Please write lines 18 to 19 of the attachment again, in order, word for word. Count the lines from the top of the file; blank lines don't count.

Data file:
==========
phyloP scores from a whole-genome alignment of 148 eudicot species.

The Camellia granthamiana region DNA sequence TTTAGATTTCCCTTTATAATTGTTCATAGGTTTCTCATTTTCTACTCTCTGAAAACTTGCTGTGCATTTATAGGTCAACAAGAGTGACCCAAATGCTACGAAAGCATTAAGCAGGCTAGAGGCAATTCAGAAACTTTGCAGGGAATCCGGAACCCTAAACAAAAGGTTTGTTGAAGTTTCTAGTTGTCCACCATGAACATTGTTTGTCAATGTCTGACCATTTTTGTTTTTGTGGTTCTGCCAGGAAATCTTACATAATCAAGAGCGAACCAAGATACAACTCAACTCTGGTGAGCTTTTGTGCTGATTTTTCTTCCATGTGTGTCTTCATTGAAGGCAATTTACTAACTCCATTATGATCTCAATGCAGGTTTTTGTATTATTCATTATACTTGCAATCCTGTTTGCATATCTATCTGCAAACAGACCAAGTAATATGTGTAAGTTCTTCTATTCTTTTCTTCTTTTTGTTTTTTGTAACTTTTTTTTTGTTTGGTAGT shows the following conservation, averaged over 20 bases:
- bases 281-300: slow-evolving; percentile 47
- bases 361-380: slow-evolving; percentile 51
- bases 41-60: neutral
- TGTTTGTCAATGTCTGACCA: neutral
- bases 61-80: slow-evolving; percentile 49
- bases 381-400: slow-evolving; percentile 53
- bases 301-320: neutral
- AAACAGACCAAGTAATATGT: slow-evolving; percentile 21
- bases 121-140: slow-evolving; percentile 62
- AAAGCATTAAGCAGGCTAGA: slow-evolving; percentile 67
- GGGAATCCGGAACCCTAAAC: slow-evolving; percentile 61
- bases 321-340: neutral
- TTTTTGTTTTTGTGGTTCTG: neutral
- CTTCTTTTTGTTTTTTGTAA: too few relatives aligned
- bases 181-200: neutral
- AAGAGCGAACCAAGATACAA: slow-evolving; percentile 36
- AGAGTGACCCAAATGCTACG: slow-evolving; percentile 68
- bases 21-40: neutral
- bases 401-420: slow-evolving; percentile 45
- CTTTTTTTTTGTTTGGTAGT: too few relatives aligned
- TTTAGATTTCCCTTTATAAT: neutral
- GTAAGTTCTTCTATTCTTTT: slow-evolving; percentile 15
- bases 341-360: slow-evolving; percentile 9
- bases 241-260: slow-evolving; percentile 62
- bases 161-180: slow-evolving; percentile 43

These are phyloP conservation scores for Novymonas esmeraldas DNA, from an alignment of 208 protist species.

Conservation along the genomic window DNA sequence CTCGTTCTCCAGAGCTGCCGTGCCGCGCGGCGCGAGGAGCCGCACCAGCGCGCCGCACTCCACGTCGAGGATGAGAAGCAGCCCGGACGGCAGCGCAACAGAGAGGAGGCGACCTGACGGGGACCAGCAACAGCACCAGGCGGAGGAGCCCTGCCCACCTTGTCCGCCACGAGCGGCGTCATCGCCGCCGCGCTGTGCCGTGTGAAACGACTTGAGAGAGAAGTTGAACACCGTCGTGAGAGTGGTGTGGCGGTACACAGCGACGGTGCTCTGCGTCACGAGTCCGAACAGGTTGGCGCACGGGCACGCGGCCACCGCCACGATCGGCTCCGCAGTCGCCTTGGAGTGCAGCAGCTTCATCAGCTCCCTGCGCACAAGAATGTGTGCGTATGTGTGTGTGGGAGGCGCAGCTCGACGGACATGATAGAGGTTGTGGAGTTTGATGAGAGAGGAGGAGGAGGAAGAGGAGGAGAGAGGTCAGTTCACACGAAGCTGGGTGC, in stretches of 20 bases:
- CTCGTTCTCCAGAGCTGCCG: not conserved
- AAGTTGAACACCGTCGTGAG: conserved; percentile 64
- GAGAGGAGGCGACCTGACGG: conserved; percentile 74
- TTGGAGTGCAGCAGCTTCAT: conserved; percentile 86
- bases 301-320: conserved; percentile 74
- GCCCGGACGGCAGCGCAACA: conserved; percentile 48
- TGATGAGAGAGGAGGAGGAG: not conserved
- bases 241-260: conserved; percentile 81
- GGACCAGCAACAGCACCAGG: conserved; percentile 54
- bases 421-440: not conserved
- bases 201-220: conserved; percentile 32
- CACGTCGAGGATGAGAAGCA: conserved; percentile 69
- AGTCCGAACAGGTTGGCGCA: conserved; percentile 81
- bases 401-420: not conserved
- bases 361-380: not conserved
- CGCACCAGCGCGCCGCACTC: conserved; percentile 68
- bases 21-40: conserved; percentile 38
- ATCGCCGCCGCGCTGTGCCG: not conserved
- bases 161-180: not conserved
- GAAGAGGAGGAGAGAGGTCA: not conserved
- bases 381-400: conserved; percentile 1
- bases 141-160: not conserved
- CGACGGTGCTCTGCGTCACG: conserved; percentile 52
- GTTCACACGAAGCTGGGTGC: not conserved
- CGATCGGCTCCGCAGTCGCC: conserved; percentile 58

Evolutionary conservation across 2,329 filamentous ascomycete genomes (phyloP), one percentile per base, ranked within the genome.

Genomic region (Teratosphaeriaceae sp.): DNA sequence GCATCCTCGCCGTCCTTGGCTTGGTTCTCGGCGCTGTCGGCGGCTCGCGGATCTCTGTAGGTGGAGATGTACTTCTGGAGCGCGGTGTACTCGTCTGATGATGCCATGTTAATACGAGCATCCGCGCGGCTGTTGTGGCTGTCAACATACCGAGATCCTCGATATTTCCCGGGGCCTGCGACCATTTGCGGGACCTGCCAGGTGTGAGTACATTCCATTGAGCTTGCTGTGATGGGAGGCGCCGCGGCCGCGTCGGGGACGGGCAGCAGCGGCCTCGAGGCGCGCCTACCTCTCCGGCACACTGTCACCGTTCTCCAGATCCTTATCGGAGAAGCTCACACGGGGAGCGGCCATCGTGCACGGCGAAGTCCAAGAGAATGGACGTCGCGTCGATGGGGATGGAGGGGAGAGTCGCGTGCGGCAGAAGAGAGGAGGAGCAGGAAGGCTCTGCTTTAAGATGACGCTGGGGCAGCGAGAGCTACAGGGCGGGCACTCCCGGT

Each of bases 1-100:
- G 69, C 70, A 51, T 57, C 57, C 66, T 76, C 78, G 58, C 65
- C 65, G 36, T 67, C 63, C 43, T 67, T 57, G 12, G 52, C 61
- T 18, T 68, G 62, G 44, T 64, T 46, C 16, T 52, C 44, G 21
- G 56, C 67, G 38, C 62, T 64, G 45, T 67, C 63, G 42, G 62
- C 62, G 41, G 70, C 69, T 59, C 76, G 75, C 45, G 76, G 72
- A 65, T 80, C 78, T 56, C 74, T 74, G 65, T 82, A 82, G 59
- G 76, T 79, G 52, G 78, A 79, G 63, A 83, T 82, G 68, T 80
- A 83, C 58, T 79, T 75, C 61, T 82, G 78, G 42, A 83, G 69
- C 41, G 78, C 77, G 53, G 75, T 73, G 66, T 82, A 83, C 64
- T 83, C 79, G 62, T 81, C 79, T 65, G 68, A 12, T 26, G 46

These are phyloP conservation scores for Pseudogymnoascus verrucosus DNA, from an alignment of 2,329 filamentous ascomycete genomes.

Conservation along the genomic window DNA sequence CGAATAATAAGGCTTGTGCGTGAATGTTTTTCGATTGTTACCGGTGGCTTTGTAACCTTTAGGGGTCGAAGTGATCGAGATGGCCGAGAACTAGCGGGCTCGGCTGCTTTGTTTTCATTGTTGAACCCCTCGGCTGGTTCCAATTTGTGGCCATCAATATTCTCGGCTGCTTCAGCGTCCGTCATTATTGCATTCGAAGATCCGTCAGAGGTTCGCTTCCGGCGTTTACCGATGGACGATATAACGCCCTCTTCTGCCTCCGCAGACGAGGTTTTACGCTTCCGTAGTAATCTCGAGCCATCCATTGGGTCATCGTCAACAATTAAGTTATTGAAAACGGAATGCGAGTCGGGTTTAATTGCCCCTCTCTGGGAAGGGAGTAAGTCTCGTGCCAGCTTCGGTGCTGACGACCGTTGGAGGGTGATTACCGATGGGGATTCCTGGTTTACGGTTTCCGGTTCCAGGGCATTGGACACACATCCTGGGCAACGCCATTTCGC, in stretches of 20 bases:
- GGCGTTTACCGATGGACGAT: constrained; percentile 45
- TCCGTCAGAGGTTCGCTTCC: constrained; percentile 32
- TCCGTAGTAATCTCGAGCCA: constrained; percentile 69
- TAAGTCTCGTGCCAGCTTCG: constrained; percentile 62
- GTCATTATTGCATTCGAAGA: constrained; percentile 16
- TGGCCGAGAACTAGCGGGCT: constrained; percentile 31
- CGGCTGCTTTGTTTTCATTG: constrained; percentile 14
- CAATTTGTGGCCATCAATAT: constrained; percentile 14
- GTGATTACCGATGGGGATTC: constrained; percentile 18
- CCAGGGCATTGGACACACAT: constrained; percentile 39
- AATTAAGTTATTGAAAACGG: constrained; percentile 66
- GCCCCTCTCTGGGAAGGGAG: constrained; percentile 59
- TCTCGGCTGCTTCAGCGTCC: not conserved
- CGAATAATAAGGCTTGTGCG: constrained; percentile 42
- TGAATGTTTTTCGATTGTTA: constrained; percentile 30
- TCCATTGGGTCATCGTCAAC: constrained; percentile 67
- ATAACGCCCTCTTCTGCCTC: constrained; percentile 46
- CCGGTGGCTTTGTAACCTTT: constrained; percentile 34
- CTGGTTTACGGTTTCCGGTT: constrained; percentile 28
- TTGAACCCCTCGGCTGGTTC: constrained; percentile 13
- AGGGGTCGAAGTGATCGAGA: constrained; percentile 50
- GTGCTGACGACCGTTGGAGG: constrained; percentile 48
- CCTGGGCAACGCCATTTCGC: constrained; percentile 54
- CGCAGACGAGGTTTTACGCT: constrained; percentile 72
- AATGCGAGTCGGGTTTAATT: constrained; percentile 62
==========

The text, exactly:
- AAGAGCGAACCAAGATACAA: slow-evolving; percentile 36
- AGAGTGACCCAAATGCTACG: slow-evolving; percentile 68